There's an old saying that everybody would love to know what people are going to say about them after they've headed to the open-air baseball diamond in the sky, but I do wonder if there's is any inherent charm to knowing how your obituary is going to go before it's officially valid. (Someone ask that of Michael Phelps, who at 23 already knows what this first line of his final article will be.) History tells us that the premature publishing of an obit, while uncommon, isn't unheard of. P.T Barnum's obit made the New York Evening Sun while the ailing promoter was still alive to read it, though that was no accident; it was upon Barnum's request just so he could know what it would say about his life. Mark Twain was the "victim" of an unduly early exit courtesy of the press when he was thought to be lost at sea in 1907. And in 2003 someone at CNN.com spilled coffee on a computer or something, an act that inadvertently published the obit pages of several prominent people, including Ronald Reagan, Bob Hope, Nelson Mandela, Pope John Paul II and Dick Cheney (whom, of course, can never die, but that's another conversation for another time).
Now you can add Apple grand poobah Steve Jobs to this list. Yesterday the Bloomberg News Service, apparently while updating Jobs' 17-page obit, ended up publishing it for all the world to see. Granted, the article had holes in the crucial places - you know, like when and how Jobs supposedly reached "sad face" mode - which would have been an obvious clue that something was up here, and it wasn't Jobs' time among us. Still, the incident has caused Bloomberg a touch of embarrassment and may have raised the blood pressures of a few Apple investors, especially considering fears about the health of Jobs, who has dealt with pancreatic cancer and was looking somewhat thin and frail at his most recent public appearance - and who, by the way, has named no successor to his Apple throne.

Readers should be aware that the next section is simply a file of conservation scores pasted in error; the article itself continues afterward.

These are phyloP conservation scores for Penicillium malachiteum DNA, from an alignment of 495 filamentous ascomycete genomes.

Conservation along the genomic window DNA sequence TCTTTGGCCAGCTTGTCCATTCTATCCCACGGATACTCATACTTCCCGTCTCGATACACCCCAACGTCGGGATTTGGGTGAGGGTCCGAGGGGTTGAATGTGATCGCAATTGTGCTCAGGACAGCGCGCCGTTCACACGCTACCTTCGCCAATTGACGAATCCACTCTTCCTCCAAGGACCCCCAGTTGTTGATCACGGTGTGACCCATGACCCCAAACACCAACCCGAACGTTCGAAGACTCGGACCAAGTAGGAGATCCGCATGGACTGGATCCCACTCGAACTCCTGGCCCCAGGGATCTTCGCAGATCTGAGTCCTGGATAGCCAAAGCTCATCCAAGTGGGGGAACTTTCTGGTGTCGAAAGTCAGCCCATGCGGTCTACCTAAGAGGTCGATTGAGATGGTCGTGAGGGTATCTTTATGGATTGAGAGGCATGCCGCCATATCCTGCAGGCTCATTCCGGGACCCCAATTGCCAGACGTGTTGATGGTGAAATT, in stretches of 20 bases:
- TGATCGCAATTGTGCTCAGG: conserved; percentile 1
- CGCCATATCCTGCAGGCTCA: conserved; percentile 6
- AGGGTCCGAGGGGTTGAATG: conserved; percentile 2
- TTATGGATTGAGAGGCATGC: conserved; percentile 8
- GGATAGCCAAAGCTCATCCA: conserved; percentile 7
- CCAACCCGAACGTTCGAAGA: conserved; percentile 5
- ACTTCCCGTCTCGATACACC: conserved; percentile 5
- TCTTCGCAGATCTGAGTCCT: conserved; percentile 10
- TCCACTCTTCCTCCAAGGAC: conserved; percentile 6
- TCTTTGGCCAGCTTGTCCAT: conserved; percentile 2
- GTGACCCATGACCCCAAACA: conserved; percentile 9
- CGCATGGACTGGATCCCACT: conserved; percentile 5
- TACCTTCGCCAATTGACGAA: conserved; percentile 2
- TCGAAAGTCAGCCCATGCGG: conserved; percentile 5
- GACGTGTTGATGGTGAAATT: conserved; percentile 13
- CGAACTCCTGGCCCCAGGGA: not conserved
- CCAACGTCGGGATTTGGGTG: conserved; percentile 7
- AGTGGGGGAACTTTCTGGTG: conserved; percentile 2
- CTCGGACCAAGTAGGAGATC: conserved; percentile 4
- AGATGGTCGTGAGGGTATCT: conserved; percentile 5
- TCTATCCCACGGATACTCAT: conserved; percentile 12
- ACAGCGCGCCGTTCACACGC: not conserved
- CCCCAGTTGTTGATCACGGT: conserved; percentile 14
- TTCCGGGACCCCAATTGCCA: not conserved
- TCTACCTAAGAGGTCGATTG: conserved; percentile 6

Bloomberg soon after issued the appropriate retraction, so all seems right with the world again. But will the writers at Bloomberg now have to start from scratch with their remembrance of Jobs' life, now that everyone has seen more than a sneak preview?